Louisiana's $315 million deficit from last year was mainly driven by continuing dips in employment that are hammering personal income and business tax collections, the Legislature's chief economist said Thursday.

Greg Albrecht delivered the grim assessment to the state's income forecasting panel, the Revenue Estimating Conference, with a warning: "There's no improvement in sight so far."

The economist, who has described Louisiana as in a recession, told the forecasting panel that the number of private-sector jobs in the state has been falling since last year, particularly in the oil and gas industry, but also in other high-paying fields.

"We've had declining employment or slowdown since the beginning of 2015," Albrecht said.

That has a ripple effect across income and sales tax collections, as people earn and spend less money, hitting state coffers — and providing fewer dollars to pay for state services and programs.

Louisiana's unemployment rate is 6.4 percent, third-worst among states. The number of people working in the mining sector, which includes the oil and gas industry, has fallen 30 percent since December 2014, according to Albrecht's data.

The state closed the books on the financial year that ended June 30 having collected $315.5 million less than budgeted. Gov. John Bel Edwards and lawmakers will have to close that gap in the current budget year and already are drawing up plans for potential cuts.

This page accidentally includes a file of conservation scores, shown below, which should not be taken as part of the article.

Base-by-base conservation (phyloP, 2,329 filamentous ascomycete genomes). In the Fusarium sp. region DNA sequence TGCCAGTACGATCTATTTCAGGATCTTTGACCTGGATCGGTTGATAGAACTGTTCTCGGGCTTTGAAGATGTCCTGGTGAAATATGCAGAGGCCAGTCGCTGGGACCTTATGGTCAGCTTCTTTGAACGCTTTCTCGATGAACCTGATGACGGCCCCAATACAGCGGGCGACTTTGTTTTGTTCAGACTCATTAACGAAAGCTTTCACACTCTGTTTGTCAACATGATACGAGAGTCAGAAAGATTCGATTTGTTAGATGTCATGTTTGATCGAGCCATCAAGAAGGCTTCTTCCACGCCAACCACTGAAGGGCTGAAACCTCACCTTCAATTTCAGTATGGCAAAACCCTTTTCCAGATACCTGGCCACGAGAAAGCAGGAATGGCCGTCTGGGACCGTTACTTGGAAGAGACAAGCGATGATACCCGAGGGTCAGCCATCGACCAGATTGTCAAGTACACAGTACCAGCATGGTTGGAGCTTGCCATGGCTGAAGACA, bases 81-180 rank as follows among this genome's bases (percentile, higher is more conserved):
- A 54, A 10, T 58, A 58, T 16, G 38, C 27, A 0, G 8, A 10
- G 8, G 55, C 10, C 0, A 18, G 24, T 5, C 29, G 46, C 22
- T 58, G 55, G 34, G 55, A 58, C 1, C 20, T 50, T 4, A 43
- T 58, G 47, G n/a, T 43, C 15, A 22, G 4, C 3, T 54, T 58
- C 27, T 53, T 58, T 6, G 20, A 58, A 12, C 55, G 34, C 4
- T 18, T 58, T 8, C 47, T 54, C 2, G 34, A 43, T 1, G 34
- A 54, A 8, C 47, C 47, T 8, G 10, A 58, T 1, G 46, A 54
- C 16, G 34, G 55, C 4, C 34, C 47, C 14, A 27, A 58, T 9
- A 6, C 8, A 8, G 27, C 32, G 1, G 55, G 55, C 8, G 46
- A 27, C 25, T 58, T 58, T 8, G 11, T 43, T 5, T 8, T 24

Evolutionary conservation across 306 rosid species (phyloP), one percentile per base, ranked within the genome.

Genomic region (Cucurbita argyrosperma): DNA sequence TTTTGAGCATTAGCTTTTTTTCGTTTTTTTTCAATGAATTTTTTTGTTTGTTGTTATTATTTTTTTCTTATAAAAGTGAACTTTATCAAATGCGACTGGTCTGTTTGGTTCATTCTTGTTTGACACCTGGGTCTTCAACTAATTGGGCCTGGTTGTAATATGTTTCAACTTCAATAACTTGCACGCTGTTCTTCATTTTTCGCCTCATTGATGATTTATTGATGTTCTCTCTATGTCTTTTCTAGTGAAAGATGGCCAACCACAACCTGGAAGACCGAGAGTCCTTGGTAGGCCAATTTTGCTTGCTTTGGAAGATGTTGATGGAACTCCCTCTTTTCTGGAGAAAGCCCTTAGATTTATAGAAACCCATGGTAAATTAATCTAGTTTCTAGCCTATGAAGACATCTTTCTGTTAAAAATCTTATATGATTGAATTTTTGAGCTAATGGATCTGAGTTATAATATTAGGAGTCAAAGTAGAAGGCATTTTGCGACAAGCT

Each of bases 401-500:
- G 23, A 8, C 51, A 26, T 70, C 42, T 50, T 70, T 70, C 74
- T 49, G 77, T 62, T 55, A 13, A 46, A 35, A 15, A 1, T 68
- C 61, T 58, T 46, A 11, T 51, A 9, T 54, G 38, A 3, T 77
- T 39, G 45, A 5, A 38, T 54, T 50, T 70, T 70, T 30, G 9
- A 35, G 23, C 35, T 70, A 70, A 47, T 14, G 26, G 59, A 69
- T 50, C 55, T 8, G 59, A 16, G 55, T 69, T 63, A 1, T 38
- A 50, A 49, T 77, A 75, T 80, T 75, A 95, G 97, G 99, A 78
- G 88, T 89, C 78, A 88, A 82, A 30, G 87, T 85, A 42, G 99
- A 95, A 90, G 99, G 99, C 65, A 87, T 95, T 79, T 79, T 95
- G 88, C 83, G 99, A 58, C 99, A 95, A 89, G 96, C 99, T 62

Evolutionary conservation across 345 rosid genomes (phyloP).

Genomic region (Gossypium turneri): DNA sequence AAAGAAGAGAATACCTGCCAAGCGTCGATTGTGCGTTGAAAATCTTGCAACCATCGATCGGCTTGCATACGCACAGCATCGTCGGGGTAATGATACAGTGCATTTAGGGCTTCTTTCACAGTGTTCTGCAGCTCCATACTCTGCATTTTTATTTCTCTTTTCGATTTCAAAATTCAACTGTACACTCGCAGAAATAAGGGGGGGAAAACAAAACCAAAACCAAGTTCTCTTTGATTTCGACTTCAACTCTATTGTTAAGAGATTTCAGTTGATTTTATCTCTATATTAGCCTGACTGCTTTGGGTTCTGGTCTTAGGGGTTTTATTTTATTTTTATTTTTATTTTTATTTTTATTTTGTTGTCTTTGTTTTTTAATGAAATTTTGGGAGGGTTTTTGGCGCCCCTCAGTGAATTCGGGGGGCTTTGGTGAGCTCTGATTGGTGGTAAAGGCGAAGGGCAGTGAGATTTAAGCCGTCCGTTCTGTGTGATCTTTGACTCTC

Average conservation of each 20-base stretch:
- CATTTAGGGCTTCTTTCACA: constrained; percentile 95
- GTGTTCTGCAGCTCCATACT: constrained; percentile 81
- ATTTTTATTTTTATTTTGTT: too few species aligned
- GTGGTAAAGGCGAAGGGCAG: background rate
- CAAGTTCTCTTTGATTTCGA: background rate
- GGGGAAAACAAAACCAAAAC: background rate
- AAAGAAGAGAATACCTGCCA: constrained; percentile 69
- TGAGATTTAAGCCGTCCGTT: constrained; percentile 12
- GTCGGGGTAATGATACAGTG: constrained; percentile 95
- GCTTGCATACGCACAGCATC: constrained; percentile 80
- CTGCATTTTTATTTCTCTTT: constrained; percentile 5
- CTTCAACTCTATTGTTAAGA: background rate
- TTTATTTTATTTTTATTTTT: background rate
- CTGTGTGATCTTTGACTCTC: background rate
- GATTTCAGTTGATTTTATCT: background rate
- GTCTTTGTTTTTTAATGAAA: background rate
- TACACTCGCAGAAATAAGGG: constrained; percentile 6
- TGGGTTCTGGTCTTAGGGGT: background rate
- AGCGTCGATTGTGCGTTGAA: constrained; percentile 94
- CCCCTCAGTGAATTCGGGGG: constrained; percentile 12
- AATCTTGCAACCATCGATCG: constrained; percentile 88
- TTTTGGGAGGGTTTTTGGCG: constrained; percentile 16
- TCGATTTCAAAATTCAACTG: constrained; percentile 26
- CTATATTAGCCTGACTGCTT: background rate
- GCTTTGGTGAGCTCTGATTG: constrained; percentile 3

"What we need is employment growth to stop declining. It boils down to that," Albrecht said. "Recovery for us is being pushed back. It doesn't look like we're going to even start to see anything until we're well into 2017 sometime."

In the two heaviest hits, Louisiana took in $105 million, or nearly 4 percent, less than expected from personal income taxes and $110 million, or 31 percent, less than expected from corporate taxes.

The state has had difficulty forecasting corporate tax collections.

Albrecht said economists initially projected Louisiana would bring in more than $780 million in corporate taxes during the past fiscal year, a number that was repeatedly revised downward. And the state still didn't reach the lowest forecast. When the budget year was over, Louisiana received $249 million in business tax payments.

Albrecht said the amount of tax breaks paid to businesses continues to soar, despite legislative efforts to scale back the tax break spending. He said the increase could be a combination of companies rushing to claim available tax breaks or being able to write off the larger losses that they are seeing in the state's struggling economy.

Commissioner of Administration Jay Dardenne, the governor's top budget adviser, warned that Louisiana's income projections in the current year also could be too high, worsening the financial gap.

"The big challenge for the state right now is to reverse that (unemployment) trend and get more people working so that they're paying income tax and that they're buying more things," Dardenne said.

But the revenue forecasting panel didn't drop this year's income projections yet, waiting another month to review tax collection data. The state gave out extensions for tax payments after mid-August floods ravaged south Louisiana, adding more uncertainty than usual into the mix, so state officials want more time to track the numbers.